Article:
“I never imagined that anything like this could happen,” Cooper shared about his diploma.
It is never too late to chase your dreams, and after waiting more than 80 years, Merrill Pittman Cooper finally received his high school diploma.
The man from New Jersey was unable to graduate during the 1930s because his single mother could not afford to pay his high school tuition fee. He had to drop out but he received his diploma on March 19, 2022, The Washington Post reported.
Cooper, 101, of Union, New Jersey, was one of the first Black trolley car drivers in Philadelphia and was a union leader in the city. The only thing lacking in his long, successful career was a high school diploma. The man was forced to drop out of school in 1938 after his junior year at Storer College in Harpers Ferry, West Virginia.
Storer College was established in 1865 to serve newly freed slaves in the wake of the Civil War, according to the US National Park Service. According to a news release from Jefferson County Schools, Cooper studied college preparatory courses in Latin, biology, history, English, and mathematics at Storer College.
Cooper’s mother Nancy Washington moved to Philadelphia so she could be near family members, according to WJLA-TV. “She worked so hard, and it all became so difficult that I just decided it would be best to give up continuing at the school,” Cooper said.
Online records show that Cooper was born on February 9, 1921, in Kearneysville, West Virginia. After leaving high school, Cooper took a job with Victory Cleaners And Dyers Co., in Philadelphia. He also worked at a women’s apparel store, then was hired in 1945 as a city trolley car operator.
The man eventually went on to become secretary-treasurer, and later vice president and president, for Transport Workers Union Local 234. He helped integrate trolley operators, and when those vehicles were phased out years later, Cooper became a bus driver.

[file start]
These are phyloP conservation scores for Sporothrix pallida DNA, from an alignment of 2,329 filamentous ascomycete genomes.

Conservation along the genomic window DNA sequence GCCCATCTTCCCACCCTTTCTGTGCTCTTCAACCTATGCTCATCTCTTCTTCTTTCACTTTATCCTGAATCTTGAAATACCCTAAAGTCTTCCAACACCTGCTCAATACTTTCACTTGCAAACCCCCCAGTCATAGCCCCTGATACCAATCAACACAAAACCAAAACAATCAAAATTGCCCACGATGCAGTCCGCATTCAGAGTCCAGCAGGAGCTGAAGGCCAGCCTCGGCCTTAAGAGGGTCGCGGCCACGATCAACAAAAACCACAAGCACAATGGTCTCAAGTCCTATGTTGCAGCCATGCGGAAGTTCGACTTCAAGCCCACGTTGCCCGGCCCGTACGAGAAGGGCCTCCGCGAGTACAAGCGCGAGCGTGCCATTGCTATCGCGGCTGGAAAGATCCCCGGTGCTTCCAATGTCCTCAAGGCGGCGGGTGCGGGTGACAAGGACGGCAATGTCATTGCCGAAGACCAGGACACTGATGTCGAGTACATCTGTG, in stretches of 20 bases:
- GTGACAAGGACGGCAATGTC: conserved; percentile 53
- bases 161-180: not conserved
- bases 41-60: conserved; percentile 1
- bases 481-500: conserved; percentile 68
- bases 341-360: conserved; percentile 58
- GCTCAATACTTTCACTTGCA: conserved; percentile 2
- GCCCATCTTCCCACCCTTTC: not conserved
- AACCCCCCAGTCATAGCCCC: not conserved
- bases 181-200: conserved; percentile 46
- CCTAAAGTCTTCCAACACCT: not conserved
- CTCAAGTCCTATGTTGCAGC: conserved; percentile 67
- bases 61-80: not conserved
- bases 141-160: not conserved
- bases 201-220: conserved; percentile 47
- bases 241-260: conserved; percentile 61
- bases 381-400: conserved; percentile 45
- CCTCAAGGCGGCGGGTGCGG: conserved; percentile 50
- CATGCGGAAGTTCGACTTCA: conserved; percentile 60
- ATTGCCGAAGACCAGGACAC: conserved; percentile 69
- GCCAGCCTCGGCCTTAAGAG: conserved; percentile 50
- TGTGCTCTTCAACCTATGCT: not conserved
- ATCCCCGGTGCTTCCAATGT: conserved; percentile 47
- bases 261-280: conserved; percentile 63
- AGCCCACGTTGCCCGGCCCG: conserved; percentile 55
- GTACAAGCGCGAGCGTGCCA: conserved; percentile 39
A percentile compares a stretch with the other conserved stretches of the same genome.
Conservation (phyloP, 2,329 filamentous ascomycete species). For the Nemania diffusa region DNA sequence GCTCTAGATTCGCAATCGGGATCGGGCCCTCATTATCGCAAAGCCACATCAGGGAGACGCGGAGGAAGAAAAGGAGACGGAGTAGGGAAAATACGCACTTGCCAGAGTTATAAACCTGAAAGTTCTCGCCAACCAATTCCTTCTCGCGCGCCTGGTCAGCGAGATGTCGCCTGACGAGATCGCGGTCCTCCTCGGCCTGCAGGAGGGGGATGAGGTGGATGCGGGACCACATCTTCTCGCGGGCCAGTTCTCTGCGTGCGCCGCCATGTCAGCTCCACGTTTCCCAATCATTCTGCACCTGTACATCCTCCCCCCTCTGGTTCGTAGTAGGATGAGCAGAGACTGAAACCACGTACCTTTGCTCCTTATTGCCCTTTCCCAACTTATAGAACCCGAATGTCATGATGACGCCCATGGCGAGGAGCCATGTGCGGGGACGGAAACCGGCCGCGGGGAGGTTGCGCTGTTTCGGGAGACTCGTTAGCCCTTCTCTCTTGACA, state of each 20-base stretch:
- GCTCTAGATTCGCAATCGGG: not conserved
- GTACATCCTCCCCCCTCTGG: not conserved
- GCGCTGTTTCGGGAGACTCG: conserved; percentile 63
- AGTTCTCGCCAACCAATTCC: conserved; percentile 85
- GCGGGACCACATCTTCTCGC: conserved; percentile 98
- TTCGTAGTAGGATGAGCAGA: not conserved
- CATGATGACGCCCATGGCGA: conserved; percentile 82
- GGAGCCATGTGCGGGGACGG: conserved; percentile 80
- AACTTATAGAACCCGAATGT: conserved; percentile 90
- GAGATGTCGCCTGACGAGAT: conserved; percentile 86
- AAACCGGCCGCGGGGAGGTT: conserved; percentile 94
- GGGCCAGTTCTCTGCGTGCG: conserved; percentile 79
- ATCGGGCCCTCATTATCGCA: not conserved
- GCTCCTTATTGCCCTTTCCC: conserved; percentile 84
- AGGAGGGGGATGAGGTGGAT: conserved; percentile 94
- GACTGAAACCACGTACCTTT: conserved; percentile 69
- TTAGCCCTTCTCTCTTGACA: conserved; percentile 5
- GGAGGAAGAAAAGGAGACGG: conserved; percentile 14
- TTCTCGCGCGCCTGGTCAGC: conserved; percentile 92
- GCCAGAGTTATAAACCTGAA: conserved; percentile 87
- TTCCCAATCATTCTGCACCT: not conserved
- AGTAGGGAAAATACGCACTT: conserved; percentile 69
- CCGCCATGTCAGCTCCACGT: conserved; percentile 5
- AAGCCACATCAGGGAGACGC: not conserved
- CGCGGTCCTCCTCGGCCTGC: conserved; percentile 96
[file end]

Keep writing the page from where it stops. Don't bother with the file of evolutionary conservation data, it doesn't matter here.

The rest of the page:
In 2018, when Cooper visited his former high school, he expressed regret about not graduating, according to the Jefferson County Schools. “As time went on, I thought it was probably too late, so I put it behind me and made the best of the situation,” Cooper said. “I got so involved in working and making a living that my dreams went out the window.”
It wasn't just Cooper who wanted his dream to come true, his relatives wanted the same, too. They reached out to Jefferson County school officials, who worked with the Harpers Ferry National Historical Park, the Storer College National Alumni Association, and the West Virginia Department of Education, to honor Cooper.
“Jefferson County Schools is committed to helping every student, young or old, fulfill their dreams,” Jefferson County Schools superintendent Bondy Shay Gibson-Learn said in a statement. “For Mr. Cooper, that meant receiving a high school diploma. We are honored to help make that dream a reality.”
As for Cooper, he is beyond elated to have his dream finally come true.
“I never imagined that anything like this could happen,” Cooper shared about his diploma. “I can’t think of a happier day. Even though it took me a while, I’m really happy to finally have it.”
Cover Image Source: Facebook | Jefferson County Schools WV